This week, Steven J. Vaughan-Nichols of ZDNet asked Linus Torvalds and Greg Kroah-Hartman about the possibility of writing new Linux kernel code rust– a powerful but memory-safe language Sponsored from the Mozilla project.
C versus Rust
The Linux kernel is now written in the C. Programming language – essentially the same language that has been used for Unix and Unix-like operating systems since kernels were written 1970s. The great thing about C is that it doesn’t Assembly language– It’s much easier to read and write, and it’s generally much closer to porting directly between hardware architectures. However, C still opens up almost the full range of catastrophic errors that can be made during assembly.
Specifically, as an unmemory managed language, C opens the programmer to memory leaks and buffer overflows. When you’re done with a variable you’ve created, you need to explicitly destroy it. Otherwise, old orphaned variables will accumulate until the system crashes. Similarly, you need to allocate memory to store data. Trying to move too much data into too small a RAM area will overwrite the locations that you shouldn’t.
High-level languages– like PHP, Python or Java – should be both easier to read and write and safer to write. Much of the extra security they provide comes from implicit memory management – the language itself will not allow you to allow you to put 16 KB of data into a 2 KB buffer to avoid buffer overflows. Similarly, high level languages automatically reclaim “orphan” RAM Garbage collection– If a function creates a variable that can only be read by this function, the function is terminated. The language requests the variable back as soon as it is no longer available.
Rust, like on google Walk, is one of a new generation of languages that aim to land somewhere in between – it offers the speed, flexibility, and most of the direct mapping to hardware functionality that C would offer, while also providing a memory-safe environment.
Linux plumber 2020
At the Linux Plumbers conference in 2020, kernel developers started in earnest to discuss the idea of using the Rust language in the kernel. To be clear, the idea is not a complete, fundamental rewrite of the kernel in Rust – just adding new code written in Rust that provides a clean interface to the existing kernel infrastructure.
Torvalds didn’t seem appalled by the idea – in fact, he requested the availability of the Rust compiler activated By default in the kernel build environment. This did not mean that Rust code submissions were going to be included in the kernel for better or worse. Enabling automatic checking for the Rust compiler’s presence just meant that it should be as easy as possible to properly build (and automatically test) potential submissions, as it would with any other kernel code.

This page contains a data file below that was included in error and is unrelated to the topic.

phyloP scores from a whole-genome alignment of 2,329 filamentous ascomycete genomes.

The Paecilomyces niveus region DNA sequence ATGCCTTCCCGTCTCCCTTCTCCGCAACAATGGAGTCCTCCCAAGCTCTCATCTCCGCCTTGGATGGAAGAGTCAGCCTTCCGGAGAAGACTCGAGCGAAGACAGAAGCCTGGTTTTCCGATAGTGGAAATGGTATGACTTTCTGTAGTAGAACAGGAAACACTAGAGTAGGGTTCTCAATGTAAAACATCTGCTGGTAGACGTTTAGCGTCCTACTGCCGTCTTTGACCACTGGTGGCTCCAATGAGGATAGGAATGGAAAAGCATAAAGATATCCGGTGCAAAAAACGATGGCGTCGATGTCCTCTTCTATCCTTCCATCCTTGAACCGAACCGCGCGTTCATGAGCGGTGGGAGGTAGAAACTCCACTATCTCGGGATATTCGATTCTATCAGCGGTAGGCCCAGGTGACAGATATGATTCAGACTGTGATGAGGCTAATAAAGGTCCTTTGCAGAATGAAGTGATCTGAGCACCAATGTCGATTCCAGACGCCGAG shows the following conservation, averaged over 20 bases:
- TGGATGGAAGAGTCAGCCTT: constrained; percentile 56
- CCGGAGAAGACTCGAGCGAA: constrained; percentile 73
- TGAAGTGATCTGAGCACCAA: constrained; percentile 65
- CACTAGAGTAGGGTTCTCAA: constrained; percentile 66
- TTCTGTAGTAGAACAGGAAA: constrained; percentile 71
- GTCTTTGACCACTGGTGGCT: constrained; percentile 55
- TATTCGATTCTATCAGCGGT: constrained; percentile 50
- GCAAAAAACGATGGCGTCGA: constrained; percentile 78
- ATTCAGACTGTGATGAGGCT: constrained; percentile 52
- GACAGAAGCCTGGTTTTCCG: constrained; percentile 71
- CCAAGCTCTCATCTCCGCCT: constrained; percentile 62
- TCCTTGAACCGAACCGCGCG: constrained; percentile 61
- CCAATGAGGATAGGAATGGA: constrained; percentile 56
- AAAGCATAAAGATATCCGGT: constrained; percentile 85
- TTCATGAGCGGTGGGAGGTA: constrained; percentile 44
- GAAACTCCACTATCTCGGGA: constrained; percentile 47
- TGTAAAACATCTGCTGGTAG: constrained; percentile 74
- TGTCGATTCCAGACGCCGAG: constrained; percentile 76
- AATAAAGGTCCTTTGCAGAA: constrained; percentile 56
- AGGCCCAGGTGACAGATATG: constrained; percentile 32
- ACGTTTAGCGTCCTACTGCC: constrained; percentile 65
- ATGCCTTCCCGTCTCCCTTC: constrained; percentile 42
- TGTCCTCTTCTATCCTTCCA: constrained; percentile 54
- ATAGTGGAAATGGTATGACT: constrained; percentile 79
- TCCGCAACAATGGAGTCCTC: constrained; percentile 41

Fast forward to 2021
A significant amount of work has been done on Rust in the kernel since the 2020 Linux Plumber’s Conference, including on a Rust-speaking port of GNU Coreutils. The port’s writer, Sylvestre Ledru – a Mozilla director and Debian developer – describes it as functional even though it is not yet ready for production. In some environments, the Rust port may replace the original GNU core utils. It offers built-in thread safety and immunity to memory management errors such as buffer overflows.
Torvalds says he is “wait and see” because of all this in the camp:
I’m interested in the project, but I think it’s driven by people who are very passionate about Rust and then I want to see how it actually works in practice.
Torvalds describes device drivers as the obvious low hanging fruit for potential new work in Rust. He says this because there are tons of them and they are relatively small and independent of other code.
Kernel maintainer Greg Kroah-Hartman agrees:
… Drivers are probably the first place to try this, as they are the “end leaves” of the dependency tree in the kernel source. They depend on the core functionality of the kernel, but nothing depends on them.
Kroah-Hartman further describes the difficulties that must be overcome for a successful production integration of Rust code into a mainly C-language kernel:
It will all depend on how well the interaction between the kernel core structures and the lifetime rules written in C can be mapped into Rust structures and lifetime rules … This requires a lot of careful work from the developers who want to include all of this on and I wish you good luck.
An important first step
While we don’t expect the Linux kernel to be fully implemented in Rust anytime soon, this early work on integrating Rust code into the kernel’s C infrastructure is likely to be very important.
Both Microsoft and the Linux community agree that two-thirds or more of the vulnerabilities are due to storage security issues. This is where the software complexity continues increaseIt is becoming more and more important to make it safer to write in the first place.